Criticality assessment aims at displaying an aggregation of economic, environmental, and social risks of raw materials, and assessing potential consequences of those risks (National Research Council 2008; European Commission 2010, 2014; DOE 2011; Erdmann and Graedel 2011; Graedel et al. 2012; Nassar et al. 2012; Moss et al. 2013a; Zepf et al. 2014). Most criticality assessments to date are based on principles of material flow analysis, and are designed as stand-alone evaluations of raw materials. However, recent interest has been shown from the LCA community towards the combined use of criticality concept in life cycle sustainability assessment (LCSA) in order to meaningfully address the direct impact from the use of natural resources (European Commission 2011). The workshop by the EC Joint Research Center on “Security of supply and scarcity of raw materials: a methodological framework for sustainability assessment,” (European Commission 2012), the 55th LCA discussion forum on abiotic resources from ETH Zurich and recent work from Schneider et al. (2014), Mancini et al. (2015), and Gemechu et al. (2015) are examples.

Resource impacts in LCA are limited to crude methods based on constraints of geological availability of elements. However, the true economic availability of resources cannot be addressed only by considering geological accessibility, as there are also social, geopolitical, legislation, environmental regulations, and other constraints that affect the access and sustainable supply of minerals and resources (Herrington 2013). The established LCA framework fails to address such issues. New frameworks for LCA have emerged under the name of LCSA, as a next-generation of environmental LCA. LCSA has been successful at addressing areas of social concern like labor and gender rights (Kloepffer 2008; Finkbeiner et al. 2010; UNEP 2011; Valdivia et al. 2013). Hence, this paper explores how to add resource criticality concepts into the LCSA framework. The paper aims at addressing the importance of such integration and proposes an initial approach to how it could be done. Thus, this work contributes a new approach for geopolitical-related supply risk criticality assessment under the LCSA framework, and provides an illustrative case of this approach applied to relevant mineral resources required in the production of an EV. In this way, geopolitical-related supply risk complements and extends the established environmental LCA impact categories.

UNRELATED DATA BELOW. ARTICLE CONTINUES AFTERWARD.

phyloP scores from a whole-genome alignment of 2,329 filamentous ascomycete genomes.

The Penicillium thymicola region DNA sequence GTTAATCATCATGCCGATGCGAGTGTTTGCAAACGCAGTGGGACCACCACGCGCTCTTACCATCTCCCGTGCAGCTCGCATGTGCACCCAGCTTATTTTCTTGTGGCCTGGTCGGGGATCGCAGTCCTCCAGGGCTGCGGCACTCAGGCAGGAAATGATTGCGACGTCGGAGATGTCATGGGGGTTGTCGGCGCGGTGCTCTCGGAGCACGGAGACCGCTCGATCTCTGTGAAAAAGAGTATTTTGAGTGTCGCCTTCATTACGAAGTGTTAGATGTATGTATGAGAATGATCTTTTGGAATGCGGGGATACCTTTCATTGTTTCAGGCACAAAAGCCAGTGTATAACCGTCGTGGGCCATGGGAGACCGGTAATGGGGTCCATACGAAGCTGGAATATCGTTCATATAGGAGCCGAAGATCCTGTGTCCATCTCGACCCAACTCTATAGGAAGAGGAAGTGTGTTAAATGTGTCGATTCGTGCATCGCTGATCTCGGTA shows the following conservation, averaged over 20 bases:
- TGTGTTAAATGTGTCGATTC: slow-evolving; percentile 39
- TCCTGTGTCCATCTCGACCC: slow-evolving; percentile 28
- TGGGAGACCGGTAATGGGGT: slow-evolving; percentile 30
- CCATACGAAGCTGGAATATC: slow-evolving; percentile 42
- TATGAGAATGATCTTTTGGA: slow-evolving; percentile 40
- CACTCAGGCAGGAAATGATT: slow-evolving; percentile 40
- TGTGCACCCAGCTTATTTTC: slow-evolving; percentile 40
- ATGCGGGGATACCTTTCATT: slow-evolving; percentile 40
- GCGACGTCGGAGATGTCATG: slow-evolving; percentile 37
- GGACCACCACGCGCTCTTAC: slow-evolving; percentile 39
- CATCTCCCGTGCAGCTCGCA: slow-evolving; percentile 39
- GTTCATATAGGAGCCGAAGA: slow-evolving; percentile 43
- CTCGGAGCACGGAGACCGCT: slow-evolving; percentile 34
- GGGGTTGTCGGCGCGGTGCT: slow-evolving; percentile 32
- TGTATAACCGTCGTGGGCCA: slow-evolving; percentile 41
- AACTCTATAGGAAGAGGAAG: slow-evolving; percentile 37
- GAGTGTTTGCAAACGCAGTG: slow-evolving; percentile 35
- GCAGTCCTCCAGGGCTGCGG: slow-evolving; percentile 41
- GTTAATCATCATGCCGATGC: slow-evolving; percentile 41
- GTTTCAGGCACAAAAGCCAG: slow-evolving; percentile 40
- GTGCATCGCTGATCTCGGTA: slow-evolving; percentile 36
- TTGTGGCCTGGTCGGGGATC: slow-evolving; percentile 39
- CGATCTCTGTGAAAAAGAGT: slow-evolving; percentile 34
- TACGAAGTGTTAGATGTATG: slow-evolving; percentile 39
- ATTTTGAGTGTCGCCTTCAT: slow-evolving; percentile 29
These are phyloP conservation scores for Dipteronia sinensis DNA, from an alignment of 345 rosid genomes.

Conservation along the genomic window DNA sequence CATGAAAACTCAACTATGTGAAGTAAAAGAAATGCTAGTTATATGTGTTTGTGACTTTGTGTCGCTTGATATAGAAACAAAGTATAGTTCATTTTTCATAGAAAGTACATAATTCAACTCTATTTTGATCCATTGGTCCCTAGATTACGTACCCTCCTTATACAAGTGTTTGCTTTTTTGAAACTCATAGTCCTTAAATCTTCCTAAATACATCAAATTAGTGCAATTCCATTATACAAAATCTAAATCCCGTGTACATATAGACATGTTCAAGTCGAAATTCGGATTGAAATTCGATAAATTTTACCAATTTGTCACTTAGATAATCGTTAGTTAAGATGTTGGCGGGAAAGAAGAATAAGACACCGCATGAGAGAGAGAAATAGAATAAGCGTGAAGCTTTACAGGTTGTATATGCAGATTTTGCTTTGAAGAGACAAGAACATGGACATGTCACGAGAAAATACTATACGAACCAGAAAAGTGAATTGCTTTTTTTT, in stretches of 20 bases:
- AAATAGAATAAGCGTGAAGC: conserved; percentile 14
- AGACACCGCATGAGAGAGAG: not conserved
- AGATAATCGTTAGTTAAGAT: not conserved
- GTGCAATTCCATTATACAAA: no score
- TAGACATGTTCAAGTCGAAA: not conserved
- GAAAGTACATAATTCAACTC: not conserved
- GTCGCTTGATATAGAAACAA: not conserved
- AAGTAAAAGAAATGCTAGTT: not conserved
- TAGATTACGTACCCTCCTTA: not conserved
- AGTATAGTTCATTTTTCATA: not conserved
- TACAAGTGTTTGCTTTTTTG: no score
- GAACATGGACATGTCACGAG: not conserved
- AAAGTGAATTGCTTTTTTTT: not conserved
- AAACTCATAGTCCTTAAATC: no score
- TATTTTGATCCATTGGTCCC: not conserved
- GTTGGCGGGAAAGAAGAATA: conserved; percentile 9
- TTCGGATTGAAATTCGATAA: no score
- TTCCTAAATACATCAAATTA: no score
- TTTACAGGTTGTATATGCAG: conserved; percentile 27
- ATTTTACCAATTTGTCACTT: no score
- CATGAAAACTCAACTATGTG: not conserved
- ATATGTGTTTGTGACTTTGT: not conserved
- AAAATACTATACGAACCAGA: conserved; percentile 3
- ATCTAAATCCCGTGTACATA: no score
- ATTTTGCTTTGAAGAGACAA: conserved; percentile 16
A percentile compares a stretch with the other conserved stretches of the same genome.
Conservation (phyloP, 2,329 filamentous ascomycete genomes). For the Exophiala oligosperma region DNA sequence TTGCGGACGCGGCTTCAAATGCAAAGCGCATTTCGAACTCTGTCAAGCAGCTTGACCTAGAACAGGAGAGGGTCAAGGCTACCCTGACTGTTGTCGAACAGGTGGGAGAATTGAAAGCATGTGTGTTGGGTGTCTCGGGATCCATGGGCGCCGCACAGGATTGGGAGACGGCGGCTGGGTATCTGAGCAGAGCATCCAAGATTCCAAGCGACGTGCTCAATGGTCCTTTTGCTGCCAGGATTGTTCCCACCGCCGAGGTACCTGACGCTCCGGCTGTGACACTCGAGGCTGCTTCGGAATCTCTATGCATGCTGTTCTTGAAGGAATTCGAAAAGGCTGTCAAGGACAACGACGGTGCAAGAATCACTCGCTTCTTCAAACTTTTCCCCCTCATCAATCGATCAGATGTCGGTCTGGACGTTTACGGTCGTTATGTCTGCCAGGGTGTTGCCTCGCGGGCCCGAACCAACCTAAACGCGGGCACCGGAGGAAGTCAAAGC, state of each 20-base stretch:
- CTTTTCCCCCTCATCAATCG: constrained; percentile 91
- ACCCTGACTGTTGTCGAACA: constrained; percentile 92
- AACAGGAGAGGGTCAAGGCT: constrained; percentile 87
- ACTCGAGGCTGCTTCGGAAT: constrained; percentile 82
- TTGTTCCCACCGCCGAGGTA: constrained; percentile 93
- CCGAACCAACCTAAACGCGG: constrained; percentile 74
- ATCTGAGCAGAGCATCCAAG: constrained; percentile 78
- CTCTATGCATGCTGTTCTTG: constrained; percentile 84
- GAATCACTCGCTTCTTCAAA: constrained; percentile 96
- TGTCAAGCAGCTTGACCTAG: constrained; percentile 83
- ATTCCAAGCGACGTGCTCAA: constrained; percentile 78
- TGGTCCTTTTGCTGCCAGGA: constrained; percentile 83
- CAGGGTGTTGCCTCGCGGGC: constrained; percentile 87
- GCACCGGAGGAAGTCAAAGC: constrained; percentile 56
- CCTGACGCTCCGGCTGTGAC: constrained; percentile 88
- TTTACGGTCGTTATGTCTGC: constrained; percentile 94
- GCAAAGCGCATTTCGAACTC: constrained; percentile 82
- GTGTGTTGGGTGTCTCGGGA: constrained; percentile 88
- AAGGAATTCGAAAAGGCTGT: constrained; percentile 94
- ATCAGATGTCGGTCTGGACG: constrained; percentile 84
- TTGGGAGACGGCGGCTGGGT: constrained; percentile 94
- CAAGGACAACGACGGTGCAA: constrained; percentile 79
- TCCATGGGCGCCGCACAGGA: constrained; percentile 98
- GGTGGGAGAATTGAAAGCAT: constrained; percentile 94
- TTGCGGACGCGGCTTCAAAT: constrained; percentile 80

The paper is organized as a typical LCA study, as it is based on an existing published study and augments that with critical analysis. The second section explains the methodological foundation of the approach, examining both the environmental impact assessment and the geopolitically related supply risk. It also describes the goal and scope of the study, functional unit, and system boundary selection. The third section is dedicated to presentation of results and provides detailed discussion around the criticality outcomes. The last section provides the main conclusions and future perspectives, with a focus on strengths and limitations of the criticality approach.

2 Methods

The goal of this study is to show how the scope of conventional LCA can be broadened from only environmental assessment tool to include resource criticality in the tool. In the presented case study, both environmental and criticality concepts are integrated within the LCSA framework with a common understanding of the Natural Resource AoP and the importance of social and economic dimensions as a complementary to the environmental aspects. This is done using a case study to introduce a newly developed geopolitical-related supply risk indicator (Gemechu et al. 2015). The study draws on the structure and inventory data for a European representative first-generation battery small EV published by Hawkins et al. (2013), which provides a current, transparent, and detailed life cycle inventory on this technology.

The inventory data include both material and energy requirements and associated emissions throughout the life cycle of an EV from production, use, and end-of-life including all relevant supply chains. However, in the present study, only the resource requirement in the production phase is considered. Hawkins et al. (2013) showed that electricity consumption during the use phase typically dominates the life cycle of an EV with regard to environmental impact assessment; however, as the focus here is on metal resources, the use phase is not considered. There is high potential for recycling valuable metals from discarded EVs, which points to the relevance of considering its end-of-life phase. It is important to consider recycling while assessing overall supply risk; however, in this specific case, as the main focus is geopolitical-related supply risk of primary resources, recycling is not taken into account. This is a subject for future research.